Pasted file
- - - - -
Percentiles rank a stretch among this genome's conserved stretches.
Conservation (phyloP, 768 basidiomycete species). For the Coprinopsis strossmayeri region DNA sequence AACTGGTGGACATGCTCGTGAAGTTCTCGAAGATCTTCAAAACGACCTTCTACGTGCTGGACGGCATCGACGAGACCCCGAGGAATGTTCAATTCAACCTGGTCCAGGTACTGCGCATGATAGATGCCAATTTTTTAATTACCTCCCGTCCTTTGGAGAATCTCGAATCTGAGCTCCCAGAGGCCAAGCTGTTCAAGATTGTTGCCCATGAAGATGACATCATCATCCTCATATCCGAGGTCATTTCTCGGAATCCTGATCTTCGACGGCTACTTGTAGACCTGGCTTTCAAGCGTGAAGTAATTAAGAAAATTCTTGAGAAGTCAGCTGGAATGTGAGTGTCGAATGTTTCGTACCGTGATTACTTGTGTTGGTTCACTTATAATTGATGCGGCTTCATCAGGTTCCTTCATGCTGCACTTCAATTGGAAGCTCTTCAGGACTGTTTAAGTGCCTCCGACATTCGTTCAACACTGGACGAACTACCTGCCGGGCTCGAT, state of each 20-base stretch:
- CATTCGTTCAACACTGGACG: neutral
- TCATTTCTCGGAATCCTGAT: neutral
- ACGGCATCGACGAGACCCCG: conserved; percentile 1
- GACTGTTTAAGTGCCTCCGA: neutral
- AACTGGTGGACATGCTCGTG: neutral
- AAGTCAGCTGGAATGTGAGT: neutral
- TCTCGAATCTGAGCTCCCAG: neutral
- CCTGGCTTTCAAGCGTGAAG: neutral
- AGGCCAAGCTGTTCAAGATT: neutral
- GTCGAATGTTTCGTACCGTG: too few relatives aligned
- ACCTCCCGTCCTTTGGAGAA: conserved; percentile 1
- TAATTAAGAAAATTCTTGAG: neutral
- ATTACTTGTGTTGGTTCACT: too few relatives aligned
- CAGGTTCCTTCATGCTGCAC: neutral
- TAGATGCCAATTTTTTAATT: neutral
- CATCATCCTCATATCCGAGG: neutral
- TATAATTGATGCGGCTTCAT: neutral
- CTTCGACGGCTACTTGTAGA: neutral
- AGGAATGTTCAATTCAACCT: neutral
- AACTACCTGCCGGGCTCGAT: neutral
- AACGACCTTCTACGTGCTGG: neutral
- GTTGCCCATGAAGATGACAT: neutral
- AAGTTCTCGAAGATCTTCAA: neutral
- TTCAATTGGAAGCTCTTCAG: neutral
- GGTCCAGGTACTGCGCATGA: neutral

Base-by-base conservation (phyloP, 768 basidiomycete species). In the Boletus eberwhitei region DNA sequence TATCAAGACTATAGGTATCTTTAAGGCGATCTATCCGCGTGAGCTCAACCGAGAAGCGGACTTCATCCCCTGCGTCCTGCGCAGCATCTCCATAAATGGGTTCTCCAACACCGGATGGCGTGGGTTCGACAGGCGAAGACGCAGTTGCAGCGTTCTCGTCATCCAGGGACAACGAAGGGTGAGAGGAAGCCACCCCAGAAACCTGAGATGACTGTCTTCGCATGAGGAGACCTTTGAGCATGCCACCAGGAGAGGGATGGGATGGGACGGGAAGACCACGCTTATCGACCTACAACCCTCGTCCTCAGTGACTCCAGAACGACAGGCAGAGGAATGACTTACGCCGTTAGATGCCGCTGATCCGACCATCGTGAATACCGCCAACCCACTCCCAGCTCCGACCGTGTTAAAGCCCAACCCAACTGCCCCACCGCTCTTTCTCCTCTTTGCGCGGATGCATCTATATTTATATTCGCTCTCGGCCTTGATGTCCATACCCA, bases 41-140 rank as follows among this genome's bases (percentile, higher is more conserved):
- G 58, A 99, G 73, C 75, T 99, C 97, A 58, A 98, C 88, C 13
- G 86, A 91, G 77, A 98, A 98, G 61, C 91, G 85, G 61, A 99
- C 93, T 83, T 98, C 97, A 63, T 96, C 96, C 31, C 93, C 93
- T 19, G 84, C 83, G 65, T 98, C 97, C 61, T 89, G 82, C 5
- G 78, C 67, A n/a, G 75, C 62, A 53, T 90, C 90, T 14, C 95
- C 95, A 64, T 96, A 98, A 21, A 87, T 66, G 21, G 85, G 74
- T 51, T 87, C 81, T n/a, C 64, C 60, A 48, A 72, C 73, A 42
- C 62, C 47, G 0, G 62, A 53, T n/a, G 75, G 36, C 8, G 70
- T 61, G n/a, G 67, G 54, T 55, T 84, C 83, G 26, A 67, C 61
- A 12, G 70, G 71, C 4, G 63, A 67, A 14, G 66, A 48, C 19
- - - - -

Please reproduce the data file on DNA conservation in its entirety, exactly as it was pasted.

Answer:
Percentiles rank a stretch among this genome's conserved stretches.
Conservation (phyloP, 768 basidiomycete species). For the Coprinopsis strossmayeri region DNA sequence AACTGGTGGACATGCTCGTGAAGTTCTCGAAGATCTTCAAAACGACCTTCTACGTGCTGGACGGCATCGACGAGACCCCGAGGAATGTTCAATTCAACCTGGTCCAGGTACTGCGCATGATAGATGCCAATTTTTTAATTACCTCCCGTCCTTTGGAGAATCTCGAATCTGAGCTCCCAGAGGCCAAGCTGTTCAAGATTGTTGCCCATGAAGATGACATCATCATCCTCATATCCGAGGTCATTTCTCGGAATCCTGATCTTCGACGGCTACTTGTAGACCTGGCTTTCAAGCGTGAAGTAATTAAGAAAATTCTTGAGAAGTCAGCTGGAATGTGAGTGTCGAATGTTTCGTACCGTGATTACTTGTGTTGGTTCACTTATAATTGATGCGGCTTCATCAGGTTCCTTCATGCTGCACTTCAATTGGAAGCTCTTCAGGACTGTTTAAGTGCCTCCGACATTCGTTCAACACTGGACGAACTACCTGCCGGGCTCGAT, state of each 20-base stretch:
- CATTCGTTCAACACTGGACG: neutral
- TCATTTCTCGGAATCCTGAT: neutral
- ACGGCATCGACGAGACCCCG: conserved; percentile 1
- GACTGTTTAAGTGCCTCCGA: neutral
- AACTGGTGGACATGCTCGTG: neutral
- AAGTCAGCTGGAATGTGAGT: neutral
- TCTCGAATCTGAGCTCCCAG: neutral
- CCTGGCTTTCAAGCGTGAAG: neutral
- AGGCCAAGCTGTTCAAGATT: neutral
- GTCGAATGTTTCGTACCGTG: too few relatives aligned
- ACCTCCCGTCCTTTGGAGAA: conserved; percentile 1
- TAATTAAGAAAATTCTTGAG: neutral
- ATTACTTGTGTTGGTTCACT: too few relatives aligned
- CAGGTTCCTTCATGCTGCAC: neutral
- TAGATGCCAATTTTTTAATT: neutral
- CATCATCCTCATATCCGAGG: neutral
- TATAATTGATGCGGCTTCAT: neutral
- CTTCGACGGCTACTTGTAGA: neutral
- AGGAATGTTCAATTCAACCT: neutral
- AACTACCTGCCGGGCTCGAT: neutral
- AACGACCTTCTACGTGCTGG: neutral
- GTTGCCCATGAAGATGACAT: neutral
- AAGTTCTCGAAGATCTTCAA: neutral
- TTCAATTGGAAGCTCTTCAG: neutral
- GGTCCAGGTACTGCGCATGA: neutral

Base-by-base conservation (phyloP, 768 basidiomycete species). In the Boletus eberwhitei region DNA sequence TATCAAGACTATAGGTATCTTTAAGGCGATCTATCCGCGTGAGCTCAACCGAGAAGCGGACTTCATCCCCTGCGTCCTGCGCAGCATCTCCATAAATGGGTTCTCCAACACCGGATGGCGTGGGTTCGACAGGCGAAGACGCAGTTGCAGCGTTCTCGTCATCCAGGGACAACGAAGGGTGAGAGGAAGCCACCCCAGAAACCTGAGATGACTGTCTTCGCATGAGGAGACCTTTGAGCATGCCACCAGGAGAGGGATGGGATGGGACGGGAAGACCACGCTTATCGACCTACAACCCTCGTCCTCAGTGACTCCAGAACGACAGGCAGAGGAATGACTTACGCCGTTAGATGCCGCTGATCCGACCATCGTGAATACCGCCAACCCACTCCCAGCTCCGACCGTGTTAAAGCCCAACCCAACTGCCCCACCGCTCTTTCTCCTCTTTGCGCGGATGCATCTATATTTATATTCGCTCTCGGCCTTGATGTCCATACCCA, bases 41-140 rank as follows among this genome's bases (percentile, higher is more conserved):
- G 58, A 99, G 73, C 75, T 99, C 97, A 58, A 98, C 88, C 13
- G 86, A 91, G 77, A 98, A 98, G 61, C 91, G 85, G 61, A 99
- C 93, T 83, T 98, C 97, A 63, T 96, C 96, C 31, C 93, C 93
- T 19, G 84, C 83, G 65, T 98, C 97, C 61, T 89, G 82, C 5
- G 78, C 67, A n/a, G 75, C 62, A 53, T 90, C 90, T 14, C 95
- C 95, A 64, T 96, A 98, A 21, A 87, T 66, G 21, G 85, G 74
- T 51, T 87, C 81, T n/a, C 64, C 60, A 48, A 72, C 73, A 42
- C 62, C 47, G 0, G 62, A 53, T n/a, G 75, G 36, C 8, G 70
- T 61, G n/a, G 67, G 54, T 55, T 84, C 83, G 26, A 67, C 61
- A 12, G 70, G 71, C 4, G 63, A 67, A 14, G 66, A 48, C 19